ANAHEIM -- The last time the Red Sox were in Oakland, reliever Andrew Bailey didn't make the trip. Not only was he still on the disabled list at the beginning of July, but his wife was in the process of giving birth to the couple's first child.That means that Friday night, when the Red Sox travel to Oakland for the start of a three-game series, will be Bailey's first chance to return to his old home and pitch against his former team. The trade that brought Bailey to Boston is living proof of what an unpredictable game baseball can be. When the deal was made, the perception was that Bailey would finally get to pitch in the heart of a pennant race while the A's spent a couple of years rebuilding. With 31 games left in the season, the Red Sox are all but playing out the string and the A's are one of the best stories in baseball, holding the top spot in the American League Wild Card standings. "Obviously at the start of the season, our expectations were grand and we haven't fully met them," Bailey said. "And I guess, in a sense, the A's have kind of outperformed their expectations where they kind of had the future in mind and had a couple of rebuilding years and guys getting their feet wet. To [A's GM] Billy Beane's credit and the front office, they've had success right away. It's great that they're able to put that team together and do what they're doing. For us, we have to stay focused and finish the season strong and see where it takes us and worry about the future next year." The standings aren't the only reason this has been a frustrating year for Bailey. He missed the first 116 games following right thumb surgery. When he came off the disabled list on Aug. 14, Bailey initially worked in a setup role. With the demise of Alfredo Aceves, Bailey has been working in his more familiar ninth-inning role of late. However, he still hasn't been told that he's the closer. "Not really," Bailey said. "We're just kind of playing it by ear. The other day I was down and had thrown four out of five and they wanted to give me an off-day. We'll see going forward what happens. I think for a little bit they wanted me to get my feet under me a little bit. We'll see. I'm not too sure yet." Bailey has pitched well since his comeback, posting a 1.69 ERA in seven outings. "I feel good. I don't know when that phone is going to ring, but when it does, I'm ready," Bailey said. "Whatever role they want me to take on is fine by me. Hopefully we get some save opportunities down the road and hopefully I can be a part of that."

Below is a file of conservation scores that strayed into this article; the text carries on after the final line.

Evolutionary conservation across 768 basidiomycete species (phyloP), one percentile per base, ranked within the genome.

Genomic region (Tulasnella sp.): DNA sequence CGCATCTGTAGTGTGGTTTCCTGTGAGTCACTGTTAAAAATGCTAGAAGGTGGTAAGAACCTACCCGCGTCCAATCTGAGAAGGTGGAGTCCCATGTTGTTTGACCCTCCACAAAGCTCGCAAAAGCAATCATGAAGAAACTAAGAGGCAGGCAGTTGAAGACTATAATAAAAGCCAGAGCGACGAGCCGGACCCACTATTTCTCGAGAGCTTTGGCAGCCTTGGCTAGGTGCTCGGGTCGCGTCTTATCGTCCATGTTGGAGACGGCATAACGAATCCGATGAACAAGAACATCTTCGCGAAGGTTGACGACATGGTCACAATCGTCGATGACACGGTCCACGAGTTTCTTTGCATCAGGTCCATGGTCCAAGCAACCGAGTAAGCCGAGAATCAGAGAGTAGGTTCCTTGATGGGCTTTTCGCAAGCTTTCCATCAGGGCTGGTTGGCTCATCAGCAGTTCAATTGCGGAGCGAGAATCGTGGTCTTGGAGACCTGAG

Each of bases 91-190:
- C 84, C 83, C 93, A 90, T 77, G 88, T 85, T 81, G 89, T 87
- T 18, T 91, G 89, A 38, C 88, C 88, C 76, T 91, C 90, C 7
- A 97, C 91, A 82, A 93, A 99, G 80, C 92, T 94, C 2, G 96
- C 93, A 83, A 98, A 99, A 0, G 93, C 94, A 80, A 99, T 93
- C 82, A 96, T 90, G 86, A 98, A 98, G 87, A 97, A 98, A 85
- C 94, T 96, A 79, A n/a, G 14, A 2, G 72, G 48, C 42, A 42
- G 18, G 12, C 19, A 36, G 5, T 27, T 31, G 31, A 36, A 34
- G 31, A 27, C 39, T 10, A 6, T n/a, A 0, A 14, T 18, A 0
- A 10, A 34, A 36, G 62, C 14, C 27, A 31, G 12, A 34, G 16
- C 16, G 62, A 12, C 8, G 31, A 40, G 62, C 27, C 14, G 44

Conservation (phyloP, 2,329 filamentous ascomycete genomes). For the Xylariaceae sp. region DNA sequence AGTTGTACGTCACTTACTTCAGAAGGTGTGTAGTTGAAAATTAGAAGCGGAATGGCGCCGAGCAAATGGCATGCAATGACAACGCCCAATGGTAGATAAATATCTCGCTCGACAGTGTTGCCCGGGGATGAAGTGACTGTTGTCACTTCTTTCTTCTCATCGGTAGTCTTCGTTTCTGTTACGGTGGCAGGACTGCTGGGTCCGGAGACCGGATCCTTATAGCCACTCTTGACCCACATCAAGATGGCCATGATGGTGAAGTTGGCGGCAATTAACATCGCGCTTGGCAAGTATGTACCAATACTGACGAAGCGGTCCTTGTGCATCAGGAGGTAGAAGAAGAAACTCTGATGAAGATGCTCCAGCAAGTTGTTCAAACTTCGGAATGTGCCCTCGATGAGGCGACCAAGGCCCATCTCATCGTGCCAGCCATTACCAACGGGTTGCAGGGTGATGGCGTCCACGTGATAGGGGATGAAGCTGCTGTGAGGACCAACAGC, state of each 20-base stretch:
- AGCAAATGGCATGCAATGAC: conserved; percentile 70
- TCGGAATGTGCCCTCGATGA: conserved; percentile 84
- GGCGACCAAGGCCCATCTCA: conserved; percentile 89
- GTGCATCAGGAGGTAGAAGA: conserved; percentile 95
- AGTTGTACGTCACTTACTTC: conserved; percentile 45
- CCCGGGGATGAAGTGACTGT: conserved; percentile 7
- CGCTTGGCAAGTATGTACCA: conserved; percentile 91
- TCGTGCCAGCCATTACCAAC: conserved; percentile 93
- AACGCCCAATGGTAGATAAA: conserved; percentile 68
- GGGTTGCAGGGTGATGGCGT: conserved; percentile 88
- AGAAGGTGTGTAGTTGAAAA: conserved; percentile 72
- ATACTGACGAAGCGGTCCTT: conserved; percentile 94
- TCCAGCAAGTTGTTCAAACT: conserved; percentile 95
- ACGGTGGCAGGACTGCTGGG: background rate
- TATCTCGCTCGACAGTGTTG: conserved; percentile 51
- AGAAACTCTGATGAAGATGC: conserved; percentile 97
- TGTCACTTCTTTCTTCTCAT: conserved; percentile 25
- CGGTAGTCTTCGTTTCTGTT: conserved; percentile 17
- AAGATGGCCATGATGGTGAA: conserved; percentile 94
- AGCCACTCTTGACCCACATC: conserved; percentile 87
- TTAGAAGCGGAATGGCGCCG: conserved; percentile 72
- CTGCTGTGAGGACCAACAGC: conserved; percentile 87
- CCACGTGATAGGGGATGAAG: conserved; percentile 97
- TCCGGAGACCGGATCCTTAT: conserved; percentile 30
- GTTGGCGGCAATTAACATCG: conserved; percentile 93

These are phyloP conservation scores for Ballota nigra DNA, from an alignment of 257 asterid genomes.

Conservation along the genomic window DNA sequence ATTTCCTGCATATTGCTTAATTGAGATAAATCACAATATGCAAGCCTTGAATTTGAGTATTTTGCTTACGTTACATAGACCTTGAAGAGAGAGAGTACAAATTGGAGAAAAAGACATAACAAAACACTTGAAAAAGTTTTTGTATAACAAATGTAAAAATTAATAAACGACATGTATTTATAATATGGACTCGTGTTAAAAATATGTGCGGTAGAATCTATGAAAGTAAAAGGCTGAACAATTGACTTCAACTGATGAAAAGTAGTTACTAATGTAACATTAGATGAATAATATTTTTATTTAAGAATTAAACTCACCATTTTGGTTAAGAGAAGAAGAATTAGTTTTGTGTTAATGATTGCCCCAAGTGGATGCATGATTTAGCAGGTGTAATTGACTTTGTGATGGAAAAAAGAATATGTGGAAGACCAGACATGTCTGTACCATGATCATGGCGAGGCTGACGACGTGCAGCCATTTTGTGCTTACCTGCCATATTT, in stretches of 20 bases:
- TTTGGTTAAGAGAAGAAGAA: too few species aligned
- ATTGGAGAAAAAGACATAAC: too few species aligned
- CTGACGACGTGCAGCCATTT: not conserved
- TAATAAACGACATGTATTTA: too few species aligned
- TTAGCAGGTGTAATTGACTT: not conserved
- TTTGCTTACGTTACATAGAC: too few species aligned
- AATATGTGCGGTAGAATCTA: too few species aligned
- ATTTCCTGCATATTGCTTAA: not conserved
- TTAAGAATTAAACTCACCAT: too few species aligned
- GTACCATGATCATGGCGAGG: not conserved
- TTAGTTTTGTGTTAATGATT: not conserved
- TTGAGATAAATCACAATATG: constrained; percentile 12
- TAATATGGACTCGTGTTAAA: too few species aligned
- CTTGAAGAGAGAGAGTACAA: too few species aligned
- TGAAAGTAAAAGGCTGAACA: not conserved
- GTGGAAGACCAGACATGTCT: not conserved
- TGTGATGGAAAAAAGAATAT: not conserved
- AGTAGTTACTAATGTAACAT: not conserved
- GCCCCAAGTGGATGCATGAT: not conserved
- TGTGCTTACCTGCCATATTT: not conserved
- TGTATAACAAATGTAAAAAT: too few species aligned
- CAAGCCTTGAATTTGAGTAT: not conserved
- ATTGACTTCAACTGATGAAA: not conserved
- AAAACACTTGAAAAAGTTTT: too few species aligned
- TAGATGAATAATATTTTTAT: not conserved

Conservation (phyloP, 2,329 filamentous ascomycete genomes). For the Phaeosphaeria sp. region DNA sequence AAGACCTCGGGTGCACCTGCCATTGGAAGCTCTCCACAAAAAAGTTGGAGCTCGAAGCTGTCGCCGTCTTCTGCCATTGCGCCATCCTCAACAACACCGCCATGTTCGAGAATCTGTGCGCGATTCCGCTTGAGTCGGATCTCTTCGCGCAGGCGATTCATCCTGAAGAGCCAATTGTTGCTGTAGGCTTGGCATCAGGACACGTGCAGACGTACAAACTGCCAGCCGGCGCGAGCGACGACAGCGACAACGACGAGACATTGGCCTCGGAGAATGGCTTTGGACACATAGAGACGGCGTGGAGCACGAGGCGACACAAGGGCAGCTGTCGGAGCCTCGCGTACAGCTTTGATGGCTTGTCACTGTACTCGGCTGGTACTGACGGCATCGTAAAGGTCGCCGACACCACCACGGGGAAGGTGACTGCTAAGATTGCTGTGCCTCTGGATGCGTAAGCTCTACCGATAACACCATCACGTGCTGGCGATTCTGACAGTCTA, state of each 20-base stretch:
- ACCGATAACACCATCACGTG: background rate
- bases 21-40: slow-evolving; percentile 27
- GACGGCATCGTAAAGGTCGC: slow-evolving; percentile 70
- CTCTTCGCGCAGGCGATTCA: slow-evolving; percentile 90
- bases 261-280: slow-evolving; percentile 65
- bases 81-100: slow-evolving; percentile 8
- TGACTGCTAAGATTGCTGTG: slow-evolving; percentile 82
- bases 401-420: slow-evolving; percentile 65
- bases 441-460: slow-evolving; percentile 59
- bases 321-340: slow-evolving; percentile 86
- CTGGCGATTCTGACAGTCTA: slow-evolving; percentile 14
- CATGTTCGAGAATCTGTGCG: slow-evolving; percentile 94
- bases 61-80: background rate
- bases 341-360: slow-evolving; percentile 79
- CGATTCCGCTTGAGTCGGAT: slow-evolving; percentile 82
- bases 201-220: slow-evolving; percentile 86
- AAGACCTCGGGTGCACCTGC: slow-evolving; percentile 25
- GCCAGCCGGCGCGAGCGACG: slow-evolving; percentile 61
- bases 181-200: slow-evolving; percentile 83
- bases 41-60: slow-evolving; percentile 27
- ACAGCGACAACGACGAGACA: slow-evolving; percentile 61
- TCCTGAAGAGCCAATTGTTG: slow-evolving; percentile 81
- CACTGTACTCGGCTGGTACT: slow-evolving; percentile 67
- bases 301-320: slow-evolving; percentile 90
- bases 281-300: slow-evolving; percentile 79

Salty taking uncertain role in stride